BCD Meetings & Events recently participated in The Meetings Show 2023, in London, where we coordinated a series of roundtable discussions focused on the ever-important topic of sustainability. We had the privilege of engaging with industry leaders who shared their fresh perspectives and ambitious goals for a more sustainable future. In this article, we share their invaluable insights on four key challenges that need to be addressed in order to secure buy-in for your sustainable meetings and events.
The 4 key areas you need to address for more sustainable meetings and events
One of the critical challenges in making meetings and events more sustainable is shifting the mindset of delegates and internal stakeholders. While younger generations are generally more environmentally inclined, leaders from older generations may often be perceived as blockers to progress. This gap can create resistance, especially among those who view sustainability initiatives as inconveniences rather than necessities. It’s crucial to approach this, not by resorting to scaremongering or greenwashing, but by clearly communicating the ‘why’ behind sustainability policies. Understanding and addressing the rationale can help dissolve resistance and make room for meaningful changes.
Additionally, planners must be aware that businesses will always have competing priorities, such as budget and time constraints, and these will differ vastly from country to country – especially for businesses with international operations. Many clients have head offices in different territories, each with their unique stance and guidelines on sustainability. This geographical diversity necessitates a more nuanced and adaptive approach to changing mindsets around sustainability.
The selection of venues and catering suppliers requires careful consideration, as these choices have a significant impact on the overall sustainability of a meeting or event. In today’s market, organisations are increasingly expected to have, or be in pursuit of, various sustainability accreditations. This is because buyers and participants are becoming more discerning, continually asking what sustainability really means to a business. The focus is not just on obtaining credentials but on presenting credible evidence that these sustainability policies are genuinely implemented. This isn’t always a straightforward or easy conversation – with the rise of public awareness and concern, these policies and the organisations enforcing them are under increasing scrutiny. Therefore, transparency and a dedicated approach to sustainability are critical when it comes to venue selection, as they significantly contribute to the integrity and success of the event as well as the reputation of the provider.
As with most things in life, education is key. Your sustainability credentials will help to instill a culture of sustainability, however doing this effectively will rely heavily on educating everyone involved – from industry peers and internal stakeholders to individual delegates. It needs to be a collaborative effort, involving transparent dialogue between event planners, venues, and attendees. Make sure you dedicate some time to actively promoting the sustainability measures of your meeting or event and educating attendees about the benefits and impact of your approach. Keep it simple with visual aids and infographics, or consider using interactive elements that add moments of gamification and play, where possible. Clearly labelling various aspects of your event as ‘sustainable’ or ‘eco-friendly’ will also help communicate your green efforts and achievements.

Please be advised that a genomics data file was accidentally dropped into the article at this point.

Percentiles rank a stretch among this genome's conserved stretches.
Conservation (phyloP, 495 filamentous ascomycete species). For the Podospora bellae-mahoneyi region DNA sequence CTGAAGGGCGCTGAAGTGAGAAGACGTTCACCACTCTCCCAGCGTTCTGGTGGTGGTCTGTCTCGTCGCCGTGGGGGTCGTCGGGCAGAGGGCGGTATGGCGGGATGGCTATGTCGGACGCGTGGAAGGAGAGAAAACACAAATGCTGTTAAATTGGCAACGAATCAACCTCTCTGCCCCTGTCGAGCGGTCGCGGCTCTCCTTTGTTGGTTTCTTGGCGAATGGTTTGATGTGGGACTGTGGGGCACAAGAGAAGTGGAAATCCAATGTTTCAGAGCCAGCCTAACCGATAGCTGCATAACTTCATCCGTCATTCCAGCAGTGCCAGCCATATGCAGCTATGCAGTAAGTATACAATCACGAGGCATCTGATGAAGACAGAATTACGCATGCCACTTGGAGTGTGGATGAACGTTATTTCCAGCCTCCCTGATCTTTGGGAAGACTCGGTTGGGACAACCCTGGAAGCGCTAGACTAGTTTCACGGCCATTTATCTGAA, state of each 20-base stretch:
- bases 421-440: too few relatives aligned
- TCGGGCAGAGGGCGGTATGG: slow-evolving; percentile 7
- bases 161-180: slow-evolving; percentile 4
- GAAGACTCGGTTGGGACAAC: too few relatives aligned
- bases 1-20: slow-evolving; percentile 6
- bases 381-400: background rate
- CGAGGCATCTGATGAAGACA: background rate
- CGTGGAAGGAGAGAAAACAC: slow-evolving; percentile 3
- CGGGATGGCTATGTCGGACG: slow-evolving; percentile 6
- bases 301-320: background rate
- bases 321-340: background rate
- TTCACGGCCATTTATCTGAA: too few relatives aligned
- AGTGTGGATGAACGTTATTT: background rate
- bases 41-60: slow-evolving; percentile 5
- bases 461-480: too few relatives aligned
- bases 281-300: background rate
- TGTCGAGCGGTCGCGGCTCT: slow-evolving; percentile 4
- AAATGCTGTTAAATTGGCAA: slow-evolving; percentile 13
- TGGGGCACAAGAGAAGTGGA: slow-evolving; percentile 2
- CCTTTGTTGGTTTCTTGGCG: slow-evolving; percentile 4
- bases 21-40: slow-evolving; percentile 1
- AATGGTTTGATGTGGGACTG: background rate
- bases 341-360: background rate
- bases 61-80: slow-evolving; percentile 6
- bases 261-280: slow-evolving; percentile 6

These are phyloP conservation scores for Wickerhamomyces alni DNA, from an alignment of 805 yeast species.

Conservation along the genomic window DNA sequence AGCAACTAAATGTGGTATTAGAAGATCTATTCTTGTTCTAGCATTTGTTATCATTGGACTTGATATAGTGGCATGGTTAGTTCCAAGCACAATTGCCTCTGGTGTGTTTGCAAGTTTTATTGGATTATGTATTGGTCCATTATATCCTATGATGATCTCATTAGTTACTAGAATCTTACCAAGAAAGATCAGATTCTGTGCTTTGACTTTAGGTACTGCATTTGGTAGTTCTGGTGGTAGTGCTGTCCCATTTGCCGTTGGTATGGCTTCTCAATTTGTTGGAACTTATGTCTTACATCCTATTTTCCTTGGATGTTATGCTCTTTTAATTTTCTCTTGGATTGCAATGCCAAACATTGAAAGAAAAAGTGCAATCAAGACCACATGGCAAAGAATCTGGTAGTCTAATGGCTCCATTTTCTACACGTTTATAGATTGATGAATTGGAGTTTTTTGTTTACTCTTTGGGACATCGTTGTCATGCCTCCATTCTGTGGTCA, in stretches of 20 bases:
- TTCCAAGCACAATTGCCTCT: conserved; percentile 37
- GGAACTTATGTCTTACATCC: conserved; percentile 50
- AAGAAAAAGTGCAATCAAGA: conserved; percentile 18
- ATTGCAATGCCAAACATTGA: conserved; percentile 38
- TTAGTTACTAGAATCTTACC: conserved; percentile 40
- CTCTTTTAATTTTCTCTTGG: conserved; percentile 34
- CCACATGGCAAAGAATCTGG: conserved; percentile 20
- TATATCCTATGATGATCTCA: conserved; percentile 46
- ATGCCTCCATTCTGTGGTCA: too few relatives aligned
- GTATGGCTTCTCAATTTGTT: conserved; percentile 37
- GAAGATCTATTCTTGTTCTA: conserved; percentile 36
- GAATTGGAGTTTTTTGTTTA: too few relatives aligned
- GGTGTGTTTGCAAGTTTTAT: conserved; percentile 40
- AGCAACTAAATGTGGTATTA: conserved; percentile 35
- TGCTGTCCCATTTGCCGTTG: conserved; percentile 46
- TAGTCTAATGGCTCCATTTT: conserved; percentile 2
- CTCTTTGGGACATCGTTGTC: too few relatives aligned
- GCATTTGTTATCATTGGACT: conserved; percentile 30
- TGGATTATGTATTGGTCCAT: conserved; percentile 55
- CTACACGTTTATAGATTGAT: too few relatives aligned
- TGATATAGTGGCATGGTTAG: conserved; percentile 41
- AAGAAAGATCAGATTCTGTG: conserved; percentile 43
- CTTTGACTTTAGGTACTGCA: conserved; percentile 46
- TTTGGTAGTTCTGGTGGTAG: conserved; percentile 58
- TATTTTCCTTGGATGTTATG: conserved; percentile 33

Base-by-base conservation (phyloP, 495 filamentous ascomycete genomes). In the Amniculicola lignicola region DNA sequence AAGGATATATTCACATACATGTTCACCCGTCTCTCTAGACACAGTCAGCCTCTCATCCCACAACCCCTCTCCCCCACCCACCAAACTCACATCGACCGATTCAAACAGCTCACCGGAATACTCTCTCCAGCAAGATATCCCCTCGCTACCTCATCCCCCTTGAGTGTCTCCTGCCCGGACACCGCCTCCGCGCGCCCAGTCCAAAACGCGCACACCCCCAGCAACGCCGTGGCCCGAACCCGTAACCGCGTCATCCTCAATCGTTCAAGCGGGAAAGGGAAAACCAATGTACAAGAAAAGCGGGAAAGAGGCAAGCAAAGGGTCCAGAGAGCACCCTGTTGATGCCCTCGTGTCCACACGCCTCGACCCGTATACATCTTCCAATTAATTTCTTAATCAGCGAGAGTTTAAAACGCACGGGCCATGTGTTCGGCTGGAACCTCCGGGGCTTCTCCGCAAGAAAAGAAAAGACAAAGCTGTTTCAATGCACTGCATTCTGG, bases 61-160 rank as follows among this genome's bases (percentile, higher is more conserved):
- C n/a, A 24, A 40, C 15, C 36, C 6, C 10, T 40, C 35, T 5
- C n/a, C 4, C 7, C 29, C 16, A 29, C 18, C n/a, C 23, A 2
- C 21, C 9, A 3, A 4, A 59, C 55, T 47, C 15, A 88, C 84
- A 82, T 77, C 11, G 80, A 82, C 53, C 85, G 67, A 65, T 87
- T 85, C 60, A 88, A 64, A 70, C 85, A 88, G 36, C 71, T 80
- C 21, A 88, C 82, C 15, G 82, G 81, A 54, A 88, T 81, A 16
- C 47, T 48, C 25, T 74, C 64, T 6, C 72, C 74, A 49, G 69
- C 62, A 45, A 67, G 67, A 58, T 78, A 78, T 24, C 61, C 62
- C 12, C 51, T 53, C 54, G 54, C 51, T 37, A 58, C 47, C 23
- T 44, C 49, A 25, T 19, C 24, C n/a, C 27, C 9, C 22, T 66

Many organisations now include a dedicated sustainability page on their event websites or intranets, offering a deeper dive into specific practices, such as going paperless or offering vegetarian meal options. These platforms can be used as an educational tool to inform participants of an event’s commitment to sustainability, whilst also inspiring others to do the same.
The fourth key area to address is the realm of food, an area where sustainability measures can have a dramatic impact. A growing number of events are shifting toward a plant-forward approach to menus, recognizing the lower carbon footprint of plant-based, seasonal foods in comparison to meat-based options. When meat is offered, the focus is increasingly on less carbon-intensive choices; for example, opting for chicken over beef, which is approximately 500% more carbon-intensive. However, the challenge doesn’t end with menu selection – waste management remains a pressing concern. Organisers are more frequently pushing back on venues to address the issue of food waste. One emerging solution is to manage portions more carefully, with many events moving away from buffet-style to a-la-carte serving to minimise waste. Additionally, labelling food with its carbon footprint offers an opportunity to empower delegates, putting the choice and, consequently, the impact directly in their hands.
Sustainability in the meetings and events industry is not just a trend, but an imperative. From shifting mindsets and making informed venue choices to educating stakeholders and rethinking steak options on your food menus, there are multiple dimensions to consider. To delve deeper into the rich insights and discussions from our recent roundtable event, we invite you to review the complete Key Learnings sheet, linked below. It covers additional topics, including Scope 3, that can strengthen your approach to delivering more sustainable meetings and events.
Originally published Sep 15, 2023 7:06:22 AM
Last updated on Oct 12, 2023 10:46:53 AM